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A Writer Can Change Her Mind, Can't She?

A Writer Can Change Her Mind, Can't She?, Guest post by Caroline Taylor


A Writer Can Change Her Mind, Can't She?

Of course, she can. Especially if she’s not getting any traction with the novel she’s been trying to sell. After several years and rejections too numerous to count, plus a tour through an expensive book doctor, who thought the story was a good one, it occurred to me that my novel about a typist in a small town in the Midwest who is jealous of the newcomer, a more cosmopolitan young woman whom she feels duty-bound to welcome, was, to put it mildly, boring.

A Writer Can Change Her Mind, Can't She?, Guest post by Caroline Taylor
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I liked it; the book doctor liked it. But the people who count—agents and publishers—didn’t seem to find it interesting enough to bother with. I could keep trying—I am a firm believer in persistence—but there came a point when it was obvious I was beating my head against the wall. I had two choices: Give up, or try something different. By then, I had invested so much time and effort in crafting the novel, I was loath to abandon it. I liked the characters too much to let them go. I liked the basic concept—that people are a product of their upbringing and often have to change if they are to grow. I wanted to describe what it was like to sit at a manual typewriter all day long, typing deadly insurance policy forms that were so expensive, no erasures were permitted. But I knew the story needed a healthy dose of action, suspense, whatever. So I changed it.

Throwing out the boring stuff and keeping the interesting stuff wasn’t easy. It boiled down to asking myself the same question about each element of the story: keep or change?

Get me Rewrite!

Plot: In the original story, the two women become good friends, although the main character, Judah, suffers when her old high school flame returns to town and immediately hooks up with the young woman, Nancy. Then valuable things start to disappear, and the people in the office accuse the stranger in their midst. Judah doesn’t want to believe this until she discovers all the stolen items hidden beneath Nancy’s bed. Yawning yet? Apparently the agents and publishers were. So the revised version became a story about a na├»ve young Midwesterner who gets blackmailed into spying on her boss.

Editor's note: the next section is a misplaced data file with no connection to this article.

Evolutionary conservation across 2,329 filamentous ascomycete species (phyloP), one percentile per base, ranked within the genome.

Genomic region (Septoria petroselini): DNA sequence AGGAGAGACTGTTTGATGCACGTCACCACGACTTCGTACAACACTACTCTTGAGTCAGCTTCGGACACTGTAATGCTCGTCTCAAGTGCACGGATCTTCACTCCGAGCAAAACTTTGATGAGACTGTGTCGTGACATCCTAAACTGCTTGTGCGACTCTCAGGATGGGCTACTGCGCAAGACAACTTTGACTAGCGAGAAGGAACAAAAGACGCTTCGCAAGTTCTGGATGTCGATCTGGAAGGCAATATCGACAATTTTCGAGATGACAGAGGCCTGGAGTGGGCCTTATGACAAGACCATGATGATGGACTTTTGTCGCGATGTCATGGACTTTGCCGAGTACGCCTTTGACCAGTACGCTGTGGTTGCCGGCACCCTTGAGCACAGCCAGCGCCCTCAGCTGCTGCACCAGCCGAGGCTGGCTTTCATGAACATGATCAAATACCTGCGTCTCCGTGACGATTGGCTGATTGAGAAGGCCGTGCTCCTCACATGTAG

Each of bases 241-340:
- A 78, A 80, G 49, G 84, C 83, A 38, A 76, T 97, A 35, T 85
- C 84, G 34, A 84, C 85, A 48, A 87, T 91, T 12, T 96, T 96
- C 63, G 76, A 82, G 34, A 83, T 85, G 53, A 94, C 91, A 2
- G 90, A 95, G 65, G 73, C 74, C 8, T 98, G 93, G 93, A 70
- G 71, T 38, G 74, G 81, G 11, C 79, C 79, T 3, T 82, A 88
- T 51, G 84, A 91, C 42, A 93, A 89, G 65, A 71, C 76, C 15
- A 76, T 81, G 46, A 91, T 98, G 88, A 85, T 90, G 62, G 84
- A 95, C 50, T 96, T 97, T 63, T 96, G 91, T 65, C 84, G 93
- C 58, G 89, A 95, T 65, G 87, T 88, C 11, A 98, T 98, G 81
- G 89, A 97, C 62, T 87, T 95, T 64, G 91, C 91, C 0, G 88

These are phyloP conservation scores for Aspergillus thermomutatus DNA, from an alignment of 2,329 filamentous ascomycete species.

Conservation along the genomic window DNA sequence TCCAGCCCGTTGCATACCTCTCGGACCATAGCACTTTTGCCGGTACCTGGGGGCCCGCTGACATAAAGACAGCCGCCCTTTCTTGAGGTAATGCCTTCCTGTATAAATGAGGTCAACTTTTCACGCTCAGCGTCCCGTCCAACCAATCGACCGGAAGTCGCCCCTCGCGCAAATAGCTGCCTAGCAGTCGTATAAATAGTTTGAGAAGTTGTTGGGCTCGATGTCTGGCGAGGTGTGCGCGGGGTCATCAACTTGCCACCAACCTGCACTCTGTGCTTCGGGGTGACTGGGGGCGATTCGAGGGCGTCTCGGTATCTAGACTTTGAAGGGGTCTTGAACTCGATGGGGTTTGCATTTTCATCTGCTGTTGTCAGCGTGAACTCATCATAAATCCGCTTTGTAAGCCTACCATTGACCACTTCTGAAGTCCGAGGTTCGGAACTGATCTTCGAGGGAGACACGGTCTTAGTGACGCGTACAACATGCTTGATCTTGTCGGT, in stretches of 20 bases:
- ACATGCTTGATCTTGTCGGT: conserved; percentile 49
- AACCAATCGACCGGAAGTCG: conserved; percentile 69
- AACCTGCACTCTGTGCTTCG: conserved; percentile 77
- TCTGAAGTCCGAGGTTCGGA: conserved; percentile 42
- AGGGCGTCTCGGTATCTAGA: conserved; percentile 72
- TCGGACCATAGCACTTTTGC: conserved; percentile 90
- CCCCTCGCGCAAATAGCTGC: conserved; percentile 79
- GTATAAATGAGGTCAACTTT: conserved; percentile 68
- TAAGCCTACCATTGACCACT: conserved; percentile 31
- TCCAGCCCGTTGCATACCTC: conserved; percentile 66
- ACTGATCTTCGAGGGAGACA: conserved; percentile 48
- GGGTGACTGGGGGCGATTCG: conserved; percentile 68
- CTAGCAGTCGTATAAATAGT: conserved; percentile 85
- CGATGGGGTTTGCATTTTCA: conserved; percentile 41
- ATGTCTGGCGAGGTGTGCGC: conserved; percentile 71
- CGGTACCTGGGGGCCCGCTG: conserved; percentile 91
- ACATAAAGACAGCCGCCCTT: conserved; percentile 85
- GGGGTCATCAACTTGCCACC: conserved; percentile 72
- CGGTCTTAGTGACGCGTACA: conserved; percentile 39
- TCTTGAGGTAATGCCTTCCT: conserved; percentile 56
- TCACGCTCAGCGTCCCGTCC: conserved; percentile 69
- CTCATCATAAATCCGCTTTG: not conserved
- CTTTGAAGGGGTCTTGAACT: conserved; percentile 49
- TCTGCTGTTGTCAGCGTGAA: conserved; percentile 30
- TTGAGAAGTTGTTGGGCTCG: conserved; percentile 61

Setting: There is a Cold War element here that simply wouldn’t be credible in a small Illinois town, and that’s why I moved the setting to Washington, D.C.

Characters: Having invested a great deal of effort developing my characters and their personalities, I kept them all, including their names and their relationships (more or less), but I changed their roles to match the new story. Judah still has an overly strict religious upbringing that makes her never question strange happenings in the office. But now she also has a secret past as a child thief. Nancy remains the world traveler with a back story pretty much the same as in the original novel and an affection for Jack, whom Judah had dated only a couple of times. Ralph, the shoe salesman who lives across from Judah, remains the same, except that I kill him off midway through the rewritten novel. Tom Lawrence, the boss, also remains the same love interest, although in the rewritten version, Judah is forced to betray him. Jack, who was the real thief in the original plot now is the real villain in the new version.

Time: Both the old and new versions occur in 1966, at a time of transition from the old manual typewriters to electric and then correcting electric typewriters. Both versions also occur in April, although the rewritten story takes readers up to Christmas of 1966 when Judah winds up killing the man running the spy operation.

It took several months, possibly more than a year, to blend the old and new versions of The Typist into a story that caught a publisher’s interest. It’s not so much that a writer can change her mind; it’s that sometimes she should change it.

A Writer Can Change Her Mind, Can't She?, Guest post by Caroline Taylor
Caroline Taylor is the author of three mysteries, “What Are Friends For,” “Jewelry from a Grave” and “Loose Ends”; the award-winning nonfiction book, “Publishing the Nonprofit Annual Report: Tips, Traps, and Tricks of the Trade.” She is releasing a thriller, “The Typist,” in June 2018. A lifelong writer and editor, Caroline has received numerous awards for editorial and design excellence for publications she produced for the National Trust for Historic Preservation, the National Endowment for the Humanities, the NIH Foundation, World Wildlife Fund, Greenpeace, BoardSource, and the Aeras Global TB Vaccine Foundation. She is a member of the North Carolina Writers' Network, Sisters in Crime, and Mystery Writers of America.


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